The Northern District is comprised of the 32 counties in Upstate New York and is divided into three divisions, headquartered in Albany, Utica and Syracuse, respectively. The county you live in determines which divisional office your case will be assigned to. If you are filing your Chapter 7 bankruptcy in New York without a lawyer ("pro se") make sure to review this local rule setting forth the duties imposed on unrepresented parties.

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Southern District of New York Requirements

This district has jurisdiction over all New York bankruptcy cases filed by residents of the Bronx, Dutchess, New York, Orange, Putnam, Rockland, Sullivan, and Westchester counties, and has concurrent jurisdiction over Greene and Ulster counties. It has locations in Manhattan, Poughkeepsie, and White Plains and is currently handling 80 so-called mega cases. This district requires individuals filing a Chapter 7 bankruptcy in New York to submit all paycheck stubs received within the 60 days before their case was filed to their case trustee by the date set for the first meeting of creditors, instead of filing them with the court.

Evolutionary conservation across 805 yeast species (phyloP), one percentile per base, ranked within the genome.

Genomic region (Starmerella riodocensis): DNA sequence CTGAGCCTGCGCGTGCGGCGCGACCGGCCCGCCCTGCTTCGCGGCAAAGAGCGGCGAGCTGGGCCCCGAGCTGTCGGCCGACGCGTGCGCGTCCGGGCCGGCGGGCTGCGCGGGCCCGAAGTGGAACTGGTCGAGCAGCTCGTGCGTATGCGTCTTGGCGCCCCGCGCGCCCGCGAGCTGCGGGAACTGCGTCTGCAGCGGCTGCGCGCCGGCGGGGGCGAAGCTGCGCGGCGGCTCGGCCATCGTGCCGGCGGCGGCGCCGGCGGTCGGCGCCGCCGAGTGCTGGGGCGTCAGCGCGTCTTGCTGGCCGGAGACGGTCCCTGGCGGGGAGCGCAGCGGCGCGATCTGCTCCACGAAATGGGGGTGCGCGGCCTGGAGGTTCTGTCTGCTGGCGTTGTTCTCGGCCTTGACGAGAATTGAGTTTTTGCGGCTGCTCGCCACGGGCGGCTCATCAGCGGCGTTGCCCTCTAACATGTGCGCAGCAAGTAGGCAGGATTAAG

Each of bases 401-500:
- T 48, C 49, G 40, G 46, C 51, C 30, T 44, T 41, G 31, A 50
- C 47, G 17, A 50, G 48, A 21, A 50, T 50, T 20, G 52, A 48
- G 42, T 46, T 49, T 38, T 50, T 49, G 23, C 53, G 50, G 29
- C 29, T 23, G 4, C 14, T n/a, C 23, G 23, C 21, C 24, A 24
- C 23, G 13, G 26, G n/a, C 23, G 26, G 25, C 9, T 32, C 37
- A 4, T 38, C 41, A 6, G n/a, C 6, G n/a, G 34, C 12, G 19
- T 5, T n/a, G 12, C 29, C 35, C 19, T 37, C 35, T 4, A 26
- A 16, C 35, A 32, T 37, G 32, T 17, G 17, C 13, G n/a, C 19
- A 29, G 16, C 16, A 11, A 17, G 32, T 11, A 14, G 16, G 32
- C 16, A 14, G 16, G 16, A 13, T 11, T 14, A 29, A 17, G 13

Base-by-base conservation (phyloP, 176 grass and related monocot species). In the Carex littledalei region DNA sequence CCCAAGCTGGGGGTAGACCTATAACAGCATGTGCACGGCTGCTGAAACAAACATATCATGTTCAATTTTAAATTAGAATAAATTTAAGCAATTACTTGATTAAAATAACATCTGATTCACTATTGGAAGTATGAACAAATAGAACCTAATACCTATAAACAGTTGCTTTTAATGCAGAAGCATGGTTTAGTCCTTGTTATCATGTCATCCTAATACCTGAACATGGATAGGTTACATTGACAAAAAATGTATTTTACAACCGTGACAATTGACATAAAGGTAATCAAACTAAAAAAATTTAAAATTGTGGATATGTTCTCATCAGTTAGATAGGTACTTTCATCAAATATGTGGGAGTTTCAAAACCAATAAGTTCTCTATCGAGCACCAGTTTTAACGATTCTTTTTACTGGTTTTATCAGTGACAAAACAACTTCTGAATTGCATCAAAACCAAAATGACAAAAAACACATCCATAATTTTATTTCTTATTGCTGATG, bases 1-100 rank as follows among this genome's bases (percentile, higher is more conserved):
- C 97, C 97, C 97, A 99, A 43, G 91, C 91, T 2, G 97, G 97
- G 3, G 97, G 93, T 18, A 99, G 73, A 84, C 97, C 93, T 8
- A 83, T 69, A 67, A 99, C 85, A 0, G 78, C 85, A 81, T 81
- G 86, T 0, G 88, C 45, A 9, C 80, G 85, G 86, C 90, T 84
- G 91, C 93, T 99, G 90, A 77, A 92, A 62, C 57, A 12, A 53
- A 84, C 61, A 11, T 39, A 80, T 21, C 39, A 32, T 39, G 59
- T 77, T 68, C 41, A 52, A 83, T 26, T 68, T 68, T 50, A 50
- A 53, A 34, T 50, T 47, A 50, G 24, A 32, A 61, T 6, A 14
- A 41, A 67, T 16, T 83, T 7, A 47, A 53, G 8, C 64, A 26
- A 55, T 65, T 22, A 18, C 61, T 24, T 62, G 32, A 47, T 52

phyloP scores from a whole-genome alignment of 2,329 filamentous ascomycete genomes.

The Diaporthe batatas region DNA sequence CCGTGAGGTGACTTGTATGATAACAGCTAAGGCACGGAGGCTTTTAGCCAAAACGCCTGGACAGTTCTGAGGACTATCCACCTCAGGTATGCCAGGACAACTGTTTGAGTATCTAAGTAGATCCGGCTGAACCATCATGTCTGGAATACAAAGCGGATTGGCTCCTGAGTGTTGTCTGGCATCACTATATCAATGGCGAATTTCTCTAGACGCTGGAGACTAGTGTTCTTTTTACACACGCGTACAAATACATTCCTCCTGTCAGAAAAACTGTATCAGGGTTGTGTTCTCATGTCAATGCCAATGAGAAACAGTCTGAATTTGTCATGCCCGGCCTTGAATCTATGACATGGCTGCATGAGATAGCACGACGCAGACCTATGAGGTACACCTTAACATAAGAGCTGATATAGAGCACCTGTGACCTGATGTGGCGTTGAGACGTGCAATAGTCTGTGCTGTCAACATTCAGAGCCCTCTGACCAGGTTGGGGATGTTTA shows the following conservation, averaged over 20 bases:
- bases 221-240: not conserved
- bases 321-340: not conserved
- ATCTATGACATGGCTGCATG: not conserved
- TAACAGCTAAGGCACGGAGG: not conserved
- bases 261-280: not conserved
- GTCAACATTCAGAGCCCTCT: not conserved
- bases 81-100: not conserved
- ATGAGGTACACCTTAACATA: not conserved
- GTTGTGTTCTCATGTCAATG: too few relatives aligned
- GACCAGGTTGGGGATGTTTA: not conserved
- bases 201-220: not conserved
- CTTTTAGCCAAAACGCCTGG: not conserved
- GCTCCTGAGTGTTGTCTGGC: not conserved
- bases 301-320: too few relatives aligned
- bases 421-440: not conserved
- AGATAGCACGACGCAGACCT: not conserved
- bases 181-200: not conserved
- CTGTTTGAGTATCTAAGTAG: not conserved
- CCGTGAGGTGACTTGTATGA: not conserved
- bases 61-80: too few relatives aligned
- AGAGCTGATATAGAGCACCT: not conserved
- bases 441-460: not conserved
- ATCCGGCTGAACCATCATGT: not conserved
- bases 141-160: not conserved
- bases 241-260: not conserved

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Western District of New York Requirements

The Western District of New York is one of the few districts in the nation that requires people filing Chapter 7 bankruptcy in New York without an attorney ("pro se") to provide the court three full copies of all bankruptcy forms in addition to the original signed forms upon filing their case. It has offices in Buffalo and Rochester but holds 341 meetings in a variety of locations within the district. If you have to update any information in your forms by filing an amendment, make sure to file this coversheet along with the amended documents, and follow the instructions regarding service on the bottom of the form.